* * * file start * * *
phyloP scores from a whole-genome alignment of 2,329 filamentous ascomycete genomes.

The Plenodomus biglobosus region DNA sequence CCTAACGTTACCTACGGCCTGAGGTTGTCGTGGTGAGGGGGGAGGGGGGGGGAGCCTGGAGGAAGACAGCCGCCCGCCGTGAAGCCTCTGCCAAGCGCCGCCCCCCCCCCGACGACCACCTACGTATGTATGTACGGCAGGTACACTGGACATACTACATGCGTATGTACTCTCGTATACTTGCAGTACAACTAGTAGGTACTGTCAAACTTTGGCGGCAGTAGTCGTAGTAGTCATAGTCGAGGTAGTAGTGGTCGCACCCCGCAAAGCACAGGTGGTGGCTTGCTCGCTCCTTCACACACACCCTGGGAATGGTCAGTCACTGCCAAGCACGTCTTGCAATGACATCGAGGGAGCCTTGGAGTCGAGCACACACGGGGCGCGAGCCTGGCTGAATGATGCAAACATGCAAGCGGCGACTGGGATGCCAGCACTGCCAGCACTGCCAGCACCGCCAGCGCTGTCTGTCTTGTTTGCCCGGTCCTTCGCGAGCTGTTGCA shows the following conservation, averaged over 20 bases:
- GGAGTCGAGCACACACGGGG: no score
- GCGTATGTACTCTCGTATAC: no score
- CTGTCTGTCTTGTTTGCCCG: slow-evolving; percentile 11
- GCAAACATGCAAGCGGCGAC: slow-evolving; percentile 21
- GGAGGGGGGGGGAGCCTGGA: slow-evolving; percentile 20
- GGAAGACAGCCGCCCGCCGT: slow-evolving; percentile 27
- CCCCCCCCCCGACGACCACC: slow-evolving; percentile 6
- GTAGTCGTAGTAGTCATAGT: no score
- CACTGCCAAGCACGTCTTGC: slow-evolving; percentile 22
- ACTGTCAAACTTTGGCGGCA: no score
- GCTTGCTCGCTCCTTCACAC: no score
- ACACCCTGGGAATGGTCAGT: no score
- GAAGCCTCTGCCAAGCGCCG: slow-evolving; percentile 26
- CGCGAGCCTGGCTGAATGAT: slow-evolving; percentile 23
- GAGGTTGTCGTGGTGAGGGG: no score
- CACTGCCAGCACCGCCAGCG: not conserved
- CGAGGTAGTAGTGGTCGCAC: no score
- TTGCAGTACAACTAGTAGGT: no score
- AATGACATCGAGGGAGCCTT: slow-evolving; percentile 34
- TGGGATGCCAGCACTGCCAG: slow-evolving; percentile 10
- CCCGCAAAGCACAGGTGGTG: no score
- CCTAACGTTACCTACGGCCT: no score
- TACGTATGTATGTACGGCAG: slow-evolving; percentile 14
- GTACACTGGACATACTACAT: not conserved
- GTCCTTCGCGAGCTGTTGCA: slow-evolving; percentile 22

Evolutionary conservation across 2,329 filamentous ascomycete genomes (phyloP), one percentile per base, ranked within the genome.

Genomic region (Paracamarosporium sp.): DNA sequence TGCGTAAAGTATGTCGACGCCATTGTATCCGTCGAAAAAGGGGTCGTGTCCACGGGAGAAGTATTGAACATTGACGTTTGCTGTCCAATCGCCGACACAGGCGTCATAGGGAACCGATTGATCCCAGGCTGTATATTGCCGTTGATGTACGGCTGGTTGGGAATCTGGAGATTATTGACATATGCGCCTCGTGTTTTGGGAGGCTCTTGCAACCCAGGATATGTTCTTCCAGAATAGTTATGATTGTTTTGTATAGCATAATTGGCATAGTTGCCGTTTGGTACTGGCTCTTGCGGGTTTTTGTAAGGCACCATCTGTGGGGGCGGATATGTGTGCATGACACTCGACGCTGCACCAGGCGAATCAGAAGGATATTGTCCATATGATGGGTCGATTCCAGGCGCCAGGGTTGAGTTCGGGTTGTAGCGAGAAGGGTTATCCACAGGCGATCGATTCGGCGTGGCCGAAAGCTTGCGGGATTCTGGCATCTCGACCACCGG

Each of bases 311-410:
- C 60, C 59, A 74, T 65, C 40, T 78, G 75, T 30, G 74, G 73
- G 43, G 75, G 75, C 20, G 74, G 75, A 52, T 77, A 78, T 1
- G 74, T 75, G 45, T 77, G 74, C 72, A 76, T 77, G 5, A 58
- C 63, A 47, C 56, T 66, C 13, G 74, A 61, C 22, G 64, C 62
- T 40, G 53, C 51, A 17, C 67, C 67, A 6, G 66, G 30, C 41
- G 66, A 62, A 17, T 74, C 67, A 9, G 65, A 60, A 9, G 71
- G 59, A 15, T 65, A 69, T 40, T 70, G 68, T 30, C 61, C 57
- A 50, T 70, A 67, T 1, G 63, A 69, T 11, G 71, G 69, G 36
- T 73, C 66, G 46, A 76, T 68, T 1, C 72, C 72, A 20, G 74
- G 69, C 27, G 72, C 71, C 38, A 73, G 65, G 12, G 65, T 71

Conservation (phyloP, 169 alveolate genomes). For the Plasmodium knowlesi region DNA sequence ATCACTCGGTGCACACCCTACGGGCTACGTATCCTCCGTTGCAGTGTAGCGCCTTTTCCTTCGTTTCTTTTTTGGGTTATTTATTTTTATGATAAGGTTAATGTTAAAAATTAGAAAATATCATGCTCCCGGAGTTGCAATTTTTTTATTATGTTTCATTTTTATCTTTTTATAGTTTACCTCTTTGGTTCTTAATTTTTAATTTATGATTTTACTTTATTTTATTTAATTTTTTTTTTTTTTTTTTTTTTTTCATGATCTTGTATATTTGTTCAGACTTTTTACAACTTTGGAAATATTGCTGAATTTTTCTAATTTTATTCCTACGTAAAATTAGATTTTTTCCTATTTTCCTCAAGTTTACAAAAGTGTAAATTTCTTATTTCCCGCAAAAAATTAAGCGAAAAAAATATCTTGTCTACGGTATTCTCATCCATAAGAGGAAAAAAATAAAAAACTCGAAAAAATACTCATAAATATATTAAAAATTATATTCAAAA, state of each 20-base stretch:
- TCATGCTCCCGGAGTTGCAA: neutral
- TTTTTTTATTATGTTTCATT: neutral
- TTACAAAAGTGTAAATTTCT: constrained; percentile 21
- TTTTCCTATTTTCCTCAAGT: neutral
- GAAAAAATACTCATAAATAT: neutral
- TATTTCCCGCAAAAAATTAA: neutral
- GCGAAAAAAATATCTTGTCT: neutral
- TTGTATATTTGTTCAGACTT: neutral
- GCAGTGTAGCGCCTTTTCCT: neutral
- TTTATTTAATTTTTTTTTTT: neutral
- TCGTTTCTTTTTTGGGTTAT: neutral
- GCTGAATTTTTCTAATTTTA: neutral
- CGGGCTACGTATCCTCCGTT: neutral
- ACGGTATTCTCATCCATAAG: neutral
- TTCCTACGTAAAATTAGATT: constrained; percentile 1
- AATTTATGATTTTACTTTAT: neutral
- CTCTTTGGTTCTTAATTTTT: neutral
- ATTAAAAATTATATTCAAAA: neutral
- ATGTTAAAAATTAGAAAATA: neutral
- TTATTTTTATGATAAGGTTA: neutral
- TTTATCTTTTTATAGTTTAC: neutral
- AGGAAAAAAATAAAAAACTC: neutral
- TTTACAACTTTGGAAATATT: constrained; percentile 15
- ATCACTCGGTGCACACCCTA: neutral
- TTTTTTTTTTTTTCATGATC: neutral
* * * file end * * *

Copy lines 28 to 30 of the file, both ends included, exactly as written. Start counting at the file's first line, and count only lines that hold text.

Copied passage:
Evolutionary conservation across 2,329 filamentous ascomycete genomes (phyloP), one percentile per base, ranked within the genome.

Genomic region (Paracamarosporium sp.): DNA sequence TGCGTAAAGTATGTCGACGCCATTGTATCCGTCGAAAAAGGGGTCGTGTCCACGGGAGAAGTATTGAACATTGACGTTTGCTGTCCAATCGCCGACACAGGCGTCATAGGGAACCGATTGATCCCAGGCTGTATATTGCCGTTGATGTACGGCTGGTTGGGAATCTGGAGATTATTGACATATGCGCCTCGTGTTTTGGGAGGCTCTTGCAACCCAGGATATGTTCTTCCAGAATAGTTATGATTGTTTTGTATAGCATAATTGGCATAGTTGCCGTTTGGTACTGGCTCTTGCGGGTTTTTGTAAGGCACCATCTGTGGGGGCGGATATGTGTGCATGACACTCGACGCTGCACCAGGCGAATCAGAAGGATATTGTCCATATGATGGGTCGATTCCAGGCGCCAGGGTTGAGTTCGGGTTGTAGCGAGAAGGGTTATCCACAGGCGATCGATTCGGCGTGGCCGAAAGCTTGCGGGATTCTGGCATCTCGACCACCGG

Each of bases 311-410: